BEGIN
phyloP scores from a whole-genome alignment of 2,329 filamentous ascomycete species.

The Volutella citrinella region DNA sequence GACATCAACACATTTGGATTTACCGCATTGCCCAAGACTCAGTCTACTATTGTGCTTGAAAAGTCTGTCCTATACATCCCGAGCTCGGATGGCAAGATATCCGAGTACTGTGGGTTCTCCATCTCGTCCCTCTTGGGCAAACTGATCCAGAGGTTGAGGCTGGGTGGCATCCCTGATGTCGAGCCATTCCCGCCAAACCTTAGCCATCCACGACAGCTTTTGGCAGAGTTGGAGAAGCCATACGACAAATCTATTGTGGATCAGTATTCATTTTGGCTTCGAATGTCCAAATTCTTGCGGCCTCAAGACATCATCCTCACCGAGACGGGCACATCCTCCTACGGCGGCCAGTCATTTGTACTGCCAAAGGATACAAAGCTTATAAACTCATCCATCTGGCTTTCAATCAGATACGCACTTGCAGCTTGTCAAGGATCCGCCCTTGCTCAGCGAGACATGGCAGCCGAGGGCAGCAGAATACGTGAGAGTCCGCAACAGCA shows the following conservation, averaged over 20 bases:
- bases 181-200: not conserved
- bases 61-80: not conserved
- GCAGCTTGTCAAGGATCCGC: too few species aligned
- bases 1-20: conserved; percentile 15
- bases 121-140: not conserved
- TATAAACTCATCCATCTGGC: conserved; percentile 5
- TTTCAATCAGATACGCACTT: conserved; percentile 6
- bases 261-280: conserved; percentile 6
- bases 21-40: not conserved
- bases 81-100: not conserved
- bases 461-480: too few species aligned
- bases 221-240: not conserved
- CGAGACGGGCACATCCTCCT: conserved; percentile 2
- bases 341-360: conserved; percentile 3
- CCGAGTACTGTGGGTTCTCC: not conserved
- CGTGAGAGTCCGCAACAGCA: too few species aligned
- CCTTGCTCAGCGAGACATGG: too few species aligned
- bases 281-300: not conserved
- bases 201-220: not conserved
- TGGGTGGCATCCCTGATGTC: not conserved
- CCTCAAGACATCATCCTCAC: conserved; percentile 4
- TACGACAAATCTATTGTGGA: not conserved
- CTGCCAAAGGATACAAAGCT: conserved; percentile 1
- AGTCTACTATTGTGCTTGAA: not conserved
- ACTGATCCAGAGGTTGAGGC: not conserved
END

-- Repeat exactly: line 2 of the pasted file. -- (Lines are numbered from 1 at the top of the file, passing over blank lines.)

The Volutella citrinella region DNA sequence GACATCAACACATTTGGATTTACCGCATTGCCCAAGACTCAGTCTACTATTGTGCTTGAAAAGTCTGTCCTATACATCCCGAGCTCGGATGGCAAGATATCCGAGTACTGTGGGTTCTCCATCTCGTCCCTCTTGGGCAAACTGATCCAGAGGTTGAGGCTGGGTGGCATCCCTGATGTCGAGCCATTCCCGCCAAACCTTAGCCATCCACGACAGCTTTTGGCAGAGTTGGAGAAGCCATACGACAAATCTATTGTGGATCAGTATTCATTTTGGCTTCGAATGTCCAAATTCTTGCGGCCTCAAGACATCATCCTCACCGAGACGGGCACATCCTCCTACGGCGGCCAGTCATTTGTACTGCCAAAGGATACAAAGCTTATAAACTCATCCATCTGGCTTTCAATCAGATACGCACTTGCAGCTTGTCAAGGATCCGCCCTTGCTCAGCGAGACATGGCAGCCGAGGGCAGCAGAATACGTGAGAGTCCGCAACAGCA shows the following conservation, averaged over 20 bases: